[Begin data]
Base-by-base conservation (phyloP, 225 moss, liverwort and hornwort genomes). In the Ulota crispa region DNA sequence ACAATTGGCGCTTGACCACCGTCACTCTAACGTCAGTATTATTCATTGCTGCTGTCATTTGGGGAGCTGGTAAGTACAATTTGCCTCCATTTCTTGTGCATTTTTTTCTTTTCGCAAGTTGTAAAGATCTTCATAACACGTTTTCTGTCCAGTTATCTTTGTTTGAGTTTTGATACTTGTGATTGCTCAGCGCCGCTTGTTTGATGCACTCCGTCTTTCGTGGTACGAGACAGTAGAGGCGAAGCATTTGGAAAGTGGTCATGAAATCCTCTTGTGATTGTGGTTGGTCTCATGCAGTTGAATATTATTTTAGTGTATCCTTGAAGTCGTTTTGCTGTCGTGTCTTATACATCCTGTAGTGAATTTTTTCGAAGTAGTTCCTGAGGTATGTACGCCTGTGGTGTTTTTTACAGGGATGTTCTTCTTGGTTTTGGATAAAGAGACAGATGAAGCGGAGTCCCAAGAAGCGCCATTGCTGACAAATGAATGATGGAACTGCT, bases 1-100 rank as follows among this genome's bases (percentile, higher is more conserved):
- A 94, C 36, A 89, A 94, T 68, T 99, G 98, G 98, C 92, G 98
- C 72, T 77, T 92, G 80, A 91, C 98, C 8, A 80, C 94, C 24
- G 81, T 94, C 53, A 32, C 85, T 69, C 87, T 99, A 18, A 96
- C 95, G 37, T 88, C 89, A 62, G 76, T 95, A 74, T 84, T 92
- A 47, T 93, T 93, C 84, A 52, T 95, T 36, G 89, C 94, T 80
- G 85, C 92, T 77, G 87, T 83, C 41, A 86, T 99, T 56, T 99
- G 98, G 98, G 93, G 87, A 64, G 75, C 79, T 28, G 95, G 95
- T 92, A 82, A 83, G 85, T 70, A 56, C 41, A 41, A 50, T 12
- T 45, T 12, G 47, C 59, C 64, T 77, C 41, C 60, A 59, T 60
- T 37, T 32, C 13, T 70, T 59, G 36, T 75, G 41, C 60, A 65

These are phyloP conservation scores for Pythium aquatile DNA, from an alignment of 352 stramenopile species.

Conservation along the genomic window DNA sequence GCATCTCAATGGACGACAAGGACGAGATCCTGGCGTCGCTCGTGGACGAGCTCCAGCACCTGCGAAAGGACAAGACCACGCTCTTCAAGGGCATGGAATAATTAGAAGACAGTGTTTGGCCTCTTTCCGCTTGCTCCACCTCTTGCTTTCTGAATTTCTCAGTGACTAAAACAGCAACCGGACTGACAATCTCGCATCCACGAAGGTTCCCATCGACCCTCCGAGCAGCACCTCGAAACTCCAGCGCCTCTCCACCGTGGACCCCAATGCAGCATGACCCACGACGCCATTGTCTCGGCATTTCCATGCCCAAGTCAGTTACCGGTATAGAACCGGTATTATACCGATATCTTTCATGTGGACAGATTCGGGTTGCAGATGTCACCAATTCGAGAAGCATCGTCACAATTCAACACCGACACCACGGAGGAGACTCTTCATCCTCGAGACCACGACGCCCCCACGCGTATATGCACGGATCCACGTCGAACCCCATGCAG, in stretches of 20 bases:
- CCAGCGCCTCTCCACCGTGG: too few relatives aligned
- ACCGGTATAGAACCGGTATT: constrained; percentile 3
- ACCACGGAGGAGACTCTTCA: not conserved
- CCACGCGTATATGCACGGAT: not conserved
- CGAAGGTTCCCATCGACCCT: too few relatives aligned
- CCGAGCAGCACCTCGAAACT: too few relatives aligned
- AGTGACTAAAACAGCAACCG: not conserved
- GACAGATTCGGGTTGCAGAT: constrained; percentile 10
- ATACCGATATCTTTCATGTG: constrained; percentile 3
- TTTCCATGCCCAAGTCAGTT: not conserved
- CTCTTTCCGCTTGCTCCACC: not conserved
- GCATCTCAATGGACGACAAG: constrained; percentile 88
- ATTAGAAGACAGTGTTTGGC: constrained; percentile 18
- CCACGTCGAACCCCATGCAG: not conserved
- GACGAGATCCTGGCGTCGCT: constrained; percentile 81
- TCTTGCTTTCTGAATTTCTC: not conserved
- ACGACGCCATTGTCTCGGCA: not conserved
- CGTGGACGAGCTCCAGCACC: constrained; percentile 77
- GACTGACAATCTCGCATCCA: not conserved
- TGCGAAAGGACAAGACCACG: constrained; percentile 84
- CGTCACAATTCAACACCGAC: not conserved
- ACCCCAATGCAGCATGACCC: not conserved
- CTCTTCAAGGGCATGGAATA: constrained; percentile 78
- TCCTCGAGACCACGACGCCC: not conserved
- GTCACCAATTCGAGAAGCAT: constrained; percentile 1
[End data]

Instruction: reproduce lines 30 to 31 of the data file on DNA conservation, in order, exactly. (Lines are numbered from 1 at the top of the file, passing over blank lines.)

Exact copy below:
- ACGACGCCATTGTCTCGGCA: not conserved
- CGTGGACGAGCTCCAGCACC: constrained; percentile 77